Fr Alex Gurung said the Church is always ready to intervene to help the people. But "missionaries are not allowed. The government fears conversions but we only want to serve everyone, rising above religion."
Thimpu (AsiaNews) "Although the Church is not allowed to work in Bhutan, we are always ready to help the people of this small state in natural or other crises," said Fr Alex Gurung. Fr Gurung, secretary to Bishop Stephen Lepcha of India's Darjeeling diocese, was speaking to AsiaNews about the earthquake which hit Bhutan yesterday. Darjeeling diocese also covers this small Himalayan state.
"The magnitude of the earthquake was fortunately moderate. Any further increase could be perilous for this mountainous country," said Fr Gurang. "We have received no information of any loss of life. Of course, there are reports about some damage to houses. But thank God, the damage is not colossal. Still we are ready to rush relief to Bhutan if there is a demand."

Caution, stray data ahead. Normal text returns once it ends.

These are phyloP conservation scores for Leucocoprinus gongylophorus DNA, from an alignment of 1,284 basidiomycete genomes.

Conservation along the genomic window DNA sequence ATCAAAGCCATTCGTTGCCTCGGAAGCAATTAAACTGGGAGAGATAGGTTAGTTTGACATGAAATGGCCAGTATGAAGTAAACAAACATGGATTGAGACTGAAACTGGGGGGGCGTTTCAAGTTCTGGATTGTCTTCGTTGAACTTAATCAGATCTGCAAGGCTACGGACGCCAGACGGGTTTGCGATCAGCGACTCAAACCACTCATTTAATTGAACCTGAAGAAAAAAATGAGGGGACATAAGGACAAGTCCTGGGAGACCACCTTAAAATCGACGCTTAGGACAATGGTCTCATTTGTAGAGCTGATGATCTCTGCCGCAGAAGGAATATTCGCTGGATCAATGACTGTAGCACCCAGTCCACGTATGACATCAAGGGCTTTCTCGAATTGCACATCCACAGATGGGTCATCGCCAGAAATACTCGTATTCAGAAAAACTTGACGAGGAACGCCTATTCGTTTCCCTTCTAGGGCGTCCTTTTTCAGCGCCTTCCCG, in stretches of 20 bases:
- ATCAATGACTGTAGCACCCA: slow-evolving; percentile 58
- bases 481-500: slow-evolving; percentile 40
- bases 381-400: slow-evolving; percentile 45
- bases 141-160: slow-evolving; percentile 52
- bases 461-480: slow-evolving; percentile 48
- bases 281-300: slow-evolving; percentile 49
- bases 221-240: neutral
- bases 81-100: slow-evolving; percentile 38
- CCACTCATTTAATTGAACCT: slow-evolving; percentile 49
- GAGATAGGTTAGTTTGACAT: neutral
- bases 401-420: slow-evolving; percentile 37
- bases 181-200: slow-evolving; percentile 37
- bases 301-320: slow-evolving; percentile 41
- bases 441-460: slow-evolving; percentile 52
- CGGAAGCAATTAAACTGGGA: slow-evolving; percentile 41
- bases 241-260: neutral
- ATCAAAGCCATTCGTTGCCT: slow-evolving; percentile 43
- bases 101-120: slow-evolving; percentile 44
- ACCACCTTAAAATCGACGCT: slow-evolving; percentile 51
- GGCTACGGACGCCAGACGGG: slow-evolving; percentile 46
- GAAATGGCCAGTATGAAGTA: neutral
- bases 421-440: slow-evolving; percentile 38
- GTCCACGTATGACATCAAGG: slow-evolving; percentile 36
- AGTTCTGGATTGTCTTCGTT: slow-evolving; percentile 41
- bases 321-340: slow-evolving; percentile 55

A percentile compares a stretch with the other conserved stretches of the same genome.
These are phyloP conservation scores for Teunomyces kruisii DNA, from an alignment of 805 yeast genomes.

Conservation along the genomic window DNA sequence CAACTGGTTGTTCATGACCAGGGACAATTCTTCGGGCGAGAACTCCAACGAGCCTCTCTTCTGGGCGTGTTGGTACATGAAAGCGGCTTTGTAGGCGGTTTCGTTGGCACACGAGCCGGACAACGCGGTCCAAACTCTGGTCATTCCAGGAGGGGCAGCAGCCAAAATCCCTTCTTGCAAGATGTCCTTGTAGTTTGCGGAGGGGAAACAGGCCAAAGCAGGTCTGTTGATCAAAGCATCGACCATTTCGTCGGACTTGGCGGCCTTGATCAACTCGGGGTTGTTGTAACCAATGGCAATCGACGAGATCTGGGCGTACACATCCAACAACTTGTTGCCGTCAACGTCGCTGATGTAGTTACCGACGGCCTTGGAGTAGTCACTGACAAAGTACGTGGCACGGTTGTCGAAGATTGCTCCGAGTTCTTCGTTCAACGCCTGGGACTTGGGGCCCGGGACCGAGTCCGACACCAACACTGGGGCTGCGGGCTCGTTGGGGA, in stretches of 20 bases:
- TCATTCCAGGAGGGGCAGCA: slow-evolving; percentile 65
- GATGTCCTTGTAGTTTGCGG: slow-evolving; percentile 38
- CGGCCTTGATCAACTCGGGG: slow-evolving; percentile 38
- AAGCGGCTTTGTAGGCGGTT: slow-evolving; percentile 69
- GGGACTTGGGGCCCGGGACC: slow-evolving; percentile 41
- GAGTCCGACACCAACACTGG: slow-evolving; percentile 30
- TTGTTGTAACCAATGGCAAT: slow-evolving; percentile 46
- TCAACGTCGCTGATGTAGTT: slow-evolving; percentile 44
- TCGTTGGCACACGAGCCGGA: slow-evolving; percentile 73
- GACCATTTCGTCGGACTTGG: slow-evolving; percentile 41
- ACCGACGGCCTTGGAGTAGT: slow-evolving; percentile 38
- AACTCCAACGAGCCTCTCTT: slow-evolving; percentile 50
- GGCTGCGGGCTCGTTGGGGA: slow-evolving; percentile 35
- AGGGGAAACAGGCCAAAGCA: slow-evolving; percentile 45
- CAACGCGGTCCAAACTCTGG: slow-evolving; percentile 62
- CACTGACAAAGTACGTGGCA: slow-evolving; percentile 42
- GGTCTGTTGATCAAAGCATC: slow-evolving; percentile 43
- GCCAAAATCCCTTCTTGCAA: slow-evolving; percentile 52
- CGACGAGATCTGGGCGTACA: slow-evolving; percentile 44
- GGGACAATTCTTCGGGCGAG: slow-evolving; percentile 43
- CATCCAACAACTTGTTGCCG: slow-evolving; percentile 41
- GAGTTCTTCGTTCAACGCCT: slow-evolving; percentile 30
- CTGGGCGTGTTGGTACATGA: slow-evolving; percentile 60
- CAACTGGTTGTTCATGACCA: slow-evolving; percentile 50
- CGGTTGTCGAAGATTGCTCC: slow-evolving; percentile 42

Fr Gurung further said Jesuit missionaries have been the "architects of modern education in Bhutan. But now Catholic priests have been shunned, they are no longer welcome, because the authorities fear we may court the Buddhist people to convert them to Christianity. But their fears are unfounded. The Church does not aspire to convert anyone: its only mission is to serve all, rising above religion."
The land of Bhutan was shaken yesterday morning at 6.55 local time. The authorities noted that the quake registered 5.7 magnitude on the Richter scale. The epicentre was located at latitude 27.7 degree north and longitude 88.8 degree east in the neighbouring Indian state of Sikkim.
An eyewitness, Devendra Ghimire, who is a Bhutanese of Nepalese origin and a food grain merchant, witnessed the quake. He told AsiaNews: "It lasted for around 40 seconds in two phases. I was seated and at a certain point, the house started to shake. Thousands of people fled from their homes because of the quake."